Settled between the amazing Outeniqua Mountains and the entrancing blue of the Indian Ocean, Knysna lies at the core of South Africa’s celebrated Garden Route. The seaside town has twice been voted South Africa’s Number One Favorite Town, and in light of current circumstances. It’s both neighborly and advantageous, with a lot of beautiful B&Bs, boutique shops and gourmet restaurants geared towards its booming tourist trade. It also has more than its fair share of attractions, many of which are inspired by the town’s spectacular natural setting. This article takes a look at those activities most deserving of a space on your Knysna bucket-list.
Knysna’s beaches offer a great way to experience the best of the outdoors for free. When the tide is in, there’s safe swimming at Leisure Island’s Bollard Beach. With plenty of clean sand, it’s also the perfect destination for sand-castle-loving kids; while a nearby picnic site offers BBQ facilities, toilets and shade. If you’re after a long, romantic beach walk, try the five mile/ eight kilometer trail from Brenton-on-Sea to dramatic Buffalo Bay.
Knysna is surrounded by patches of state forest perfect for a wide range of adventurous activities including hiking and mountain-biking. At Millwood, the Homtini Cycle Route offers 12 miles/ 19 kilometers of unspoiled trails, while the Petrus-se-Brand Mountain Bike Trail at Diepwalle winds through the trees for 15 miles/ 24 kilometers. For detailed information about exploring the region’s woodland areas, visit the Knysna Tourism website.
Like most South African towns, Knysna has its own informal settlement, or township. Several companiesoffer township tours, which give township residents much needed income while also offering visitors an insight into the life of the local Xhosa people. While exploring the township’s ramshackle streets, you’ll meet new people, visit local schools and businesses and even have the opportunity to sample authentic African cuisine.
Knysna supports a variety of different habitats, making it an optimum spot for birding throughout the year. Look out for waders and sea birds at Woodbourne Marsh and alongside the causeway to Leisure Island; and for African Fish Eagles upriver of the N2 bridge over the lagoon. In particular, keen birders should keep an eye out for the Knysna Lourie, an endemic woodland species with striking green-blue plumage and unmistakeable scarlet-colored under-wings.
Recently established as a Hope Spot in recognition of its marine biodiversity, Knysna is hotspot for scuba divers. The lagoon is home to several interesting macro species, including the endemic and endangered Knysna Seahorse. At around four inches/ 10 centimeters in length, divers will need a keen eye to spot this species; however, there are plenty of larger animals to look out for as well. A favorite dive site is the wreck of the Paquita, a German ship sunk in 1903.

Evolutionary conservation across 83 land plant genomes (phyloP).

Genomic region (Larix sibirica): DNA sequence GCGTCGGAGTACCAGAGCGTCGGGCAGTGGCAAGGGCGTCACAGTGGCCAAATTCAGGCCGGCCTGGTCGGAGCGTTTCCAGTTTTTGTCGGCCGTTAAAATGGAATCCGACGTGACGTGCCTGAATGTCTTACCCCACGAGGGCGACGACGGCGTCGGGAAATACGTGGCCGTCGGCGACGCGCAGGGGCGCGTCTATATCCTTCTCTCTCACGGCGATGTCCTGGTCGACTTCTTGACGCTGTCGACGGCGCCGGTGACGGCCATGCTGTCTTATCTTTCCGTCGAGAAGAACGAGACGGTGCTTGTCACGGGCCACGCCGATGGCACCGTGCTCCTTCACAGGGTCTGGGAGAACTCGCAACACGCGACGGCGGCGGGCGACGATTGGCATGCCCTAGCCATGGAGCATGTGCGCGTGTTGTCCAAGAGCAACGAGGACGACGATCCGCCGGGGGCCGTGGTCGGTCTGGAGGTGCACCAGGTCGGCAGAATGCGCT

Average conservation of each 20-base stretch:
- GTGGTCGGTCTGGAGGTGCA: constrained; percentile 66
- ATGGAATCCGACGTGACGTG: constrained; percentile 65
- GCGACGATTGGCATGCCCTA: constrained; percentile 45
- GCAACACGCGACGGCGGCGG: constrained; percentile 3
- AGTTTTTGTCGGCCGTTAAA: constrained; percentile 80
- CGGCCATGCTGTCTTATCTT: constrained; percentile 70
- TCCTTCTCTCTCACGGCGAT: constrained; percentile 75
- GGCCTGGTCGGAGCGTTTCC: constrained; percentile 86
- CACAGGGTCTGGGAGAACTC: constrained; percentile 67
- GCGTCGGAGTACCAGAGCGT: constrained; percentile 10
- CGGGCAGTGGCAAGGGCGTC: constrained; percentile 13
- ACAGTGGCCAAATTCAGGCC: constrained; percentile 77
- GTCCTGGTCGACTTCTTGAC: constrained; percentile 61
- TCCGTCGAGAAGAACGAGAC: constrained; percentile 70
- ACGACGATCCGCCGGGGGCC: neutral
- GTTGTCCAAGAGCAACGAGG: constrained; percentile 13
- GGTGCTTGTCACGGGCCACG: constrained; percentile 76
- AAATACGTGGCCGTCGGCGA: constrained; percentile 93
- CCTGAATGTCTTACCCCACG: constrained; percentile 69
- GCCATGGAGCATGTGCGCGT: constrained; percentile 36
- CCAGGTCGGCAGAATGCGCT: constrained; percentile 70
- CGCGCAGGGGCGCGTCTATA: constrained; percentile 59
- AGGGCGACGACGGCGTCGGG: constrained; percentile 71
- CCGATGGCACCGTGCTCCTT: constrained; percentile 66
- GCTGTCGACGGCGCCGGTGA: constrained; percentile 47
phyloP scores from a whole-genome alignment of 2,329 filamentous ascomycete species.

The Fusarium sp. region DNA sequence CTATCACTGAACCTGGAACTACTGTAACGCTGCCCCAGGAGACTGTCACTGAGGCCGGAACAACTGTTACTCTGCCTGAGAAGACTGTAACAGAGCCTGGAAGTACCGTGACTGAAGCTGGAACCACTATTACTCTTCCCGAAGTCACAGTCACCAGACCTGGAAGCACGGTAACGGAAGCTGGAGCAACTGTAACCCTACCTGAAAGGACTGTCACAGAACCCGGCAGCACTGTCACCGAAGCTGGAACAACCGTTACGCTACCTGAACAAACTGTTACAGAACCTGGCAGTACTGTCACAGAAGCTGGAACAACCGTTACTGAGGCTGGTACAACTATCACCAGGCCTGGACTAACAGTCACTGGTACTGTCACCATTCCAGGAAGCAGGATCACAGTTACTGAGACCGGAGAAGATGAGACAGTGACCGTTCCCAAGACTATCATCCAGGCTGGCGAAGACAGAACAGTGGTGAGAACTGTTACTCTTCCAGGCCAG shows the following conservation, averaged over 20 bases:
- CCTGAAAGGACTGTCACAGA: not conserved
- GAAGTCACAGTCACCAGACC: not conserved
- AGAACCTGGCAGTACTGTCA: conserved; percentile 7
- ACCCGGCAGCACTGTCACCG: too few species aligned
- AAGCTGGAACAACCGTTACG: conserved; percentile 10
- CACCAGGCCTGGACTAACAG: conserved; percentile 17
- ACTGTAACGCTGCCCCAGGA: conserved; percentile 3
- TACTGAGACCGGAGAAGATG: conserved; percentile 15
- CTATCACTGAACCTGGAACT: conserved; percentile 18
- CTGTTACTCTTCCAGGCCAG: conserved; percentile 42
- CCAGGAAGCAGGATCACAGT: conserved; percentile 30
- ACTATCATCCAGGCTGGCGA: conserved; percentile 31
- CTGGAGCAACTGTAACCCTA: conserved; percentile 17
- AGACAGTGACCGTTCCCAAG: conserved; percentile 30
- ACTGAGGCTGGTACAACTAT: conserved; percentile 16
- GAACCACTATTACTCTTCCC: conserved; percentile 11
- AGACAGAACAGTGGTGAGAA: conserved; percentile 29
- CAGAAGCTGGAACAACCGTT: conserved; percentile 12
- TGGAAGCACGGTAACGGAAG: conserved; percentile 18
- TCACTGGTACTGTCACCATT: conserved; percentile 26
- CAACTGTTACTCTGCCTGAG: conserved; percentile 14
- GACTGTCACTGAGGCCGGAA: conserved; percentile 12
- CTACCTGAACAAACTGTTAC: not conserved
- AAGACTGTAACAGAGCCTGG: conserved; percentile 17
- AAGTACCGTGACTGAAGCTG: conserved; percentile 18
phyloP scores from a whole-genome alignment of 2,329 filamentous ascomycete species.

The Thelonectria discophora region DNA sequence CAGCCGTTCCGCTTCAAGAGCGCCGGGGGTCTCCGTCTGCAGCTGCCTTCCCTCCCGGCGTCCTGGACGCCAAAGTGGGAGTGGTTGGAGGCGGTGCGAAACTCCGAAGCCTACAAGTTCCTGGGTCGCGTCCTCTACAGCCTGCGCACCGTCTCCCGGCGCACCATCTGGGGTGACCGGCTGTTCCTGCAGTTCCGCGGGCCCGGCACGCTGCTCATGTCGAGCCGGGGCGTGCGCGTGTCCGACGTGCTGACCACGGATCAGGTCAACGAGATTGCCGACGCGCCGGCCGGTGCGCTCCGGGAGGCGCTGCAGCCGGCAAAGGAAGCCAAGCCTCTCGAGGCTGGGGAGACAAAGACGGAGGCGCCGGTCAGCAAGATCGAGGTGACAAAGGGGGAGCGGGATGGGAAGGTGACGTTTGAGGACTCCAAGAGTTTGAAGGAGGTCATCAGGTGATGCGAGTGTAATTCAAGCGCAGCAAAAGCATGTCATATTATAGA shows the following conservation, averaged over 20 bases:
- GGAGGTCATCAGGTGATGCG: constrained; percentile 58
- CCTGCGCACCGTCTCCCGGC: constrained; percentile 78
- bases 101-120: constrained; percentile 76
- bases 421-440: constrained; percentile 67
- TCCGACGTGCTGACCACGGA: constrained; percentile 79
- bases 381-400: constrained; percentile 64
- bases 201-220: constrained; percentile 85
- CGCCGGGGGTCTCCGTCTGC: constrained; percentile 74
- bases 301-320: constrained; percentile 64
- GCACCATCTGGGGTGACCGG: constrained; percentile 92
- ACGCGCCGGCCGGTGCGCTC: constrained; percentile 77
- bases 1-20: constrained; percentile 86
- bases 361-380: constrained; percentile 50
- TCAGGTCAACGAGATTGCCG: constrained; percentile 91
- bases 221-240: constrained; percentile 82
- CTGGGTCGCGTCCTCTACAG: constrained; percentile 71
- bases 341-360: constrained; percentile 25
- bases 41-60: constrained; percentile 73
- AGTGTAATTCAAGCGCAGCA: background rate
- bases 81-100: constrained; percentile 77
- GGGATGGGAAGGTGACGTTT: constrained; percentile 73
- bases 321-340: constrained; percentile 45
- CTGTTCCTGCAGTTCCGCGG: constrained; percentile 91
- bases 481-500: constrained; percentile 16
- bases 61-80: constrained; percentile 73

For an amazing close encounter with one of Africa’s most iconic species, head to the Knysna Elephant Park, located just off the N2 between Knysna and Plettenberg Bay. The park cares for orphaned, abandoned and abused African elephants, and offers visitors the chance to meet the world’s largest land mammal in a natural, cruelty-free setting. There, you can join an elephant-back safari, or accompany the elephants on their daily bush walk.
Drive to the public lookout on Knysna’s Eastern Head for beautiful views of the lagoon, or sign up for an eco-tour at Featherbed Nature Reserve on the Western Head. The tour starts with a 25 minute boat trip across the lagoon, before you’re driven to the scenic viewpoint. Thereafter, you can return by car, or walk approximately one mile/ two kilometers back through the coastal forest and along the lagoon’s edge in time for an al fresco lunch at the reserve restaurant.
Picnic in a Secluded Cove
The road over Knysna’s Eastern Head and down the other side is extremely steep in places, but it’s the only way to get to a beautiful sheltered cove called Coney Glen. Here, you can spend a day in blissful peace – perfecting the art of the South African braai at the grassy barbecue area, snorkelling in the adjacent rock pools, or catching a tan on the sandy beach. For photographers, it’s one of Knysna’s most rewarding spots.
Catch a Fish For Dinner
Whether you opt to join a deep-sea fishing trip or to hire a rod and try your luck from shore, Knysna offers plenty of opportunities for keen fishermen. The lagoon is a prime spot for estuarine species like Garrick, Kob and Spotted Grunter, while the beaches of Brenton-on-Sea and Buffalo Bay offer rock-and-surf species like Shad, Bronze Bream and White Steenbras. Wherever you decide to fish, don’t forget to buy a permit from the Knysna Post Office.
Feast on Fresh Oysters
Knysna is known for the quality of its restaurants, and in particular for its seafood. Oysters are grown in the estuary and are some of the freshest in South Africa – and as such have become synonymous with the town’s culinary scene. Sample them for yourself at the eateries on scenic Knysna Quays; hop on a lagoon cruise to snack on oysters while learning all about the local industry; or experience the madness of the town’s annual Oyster Festival.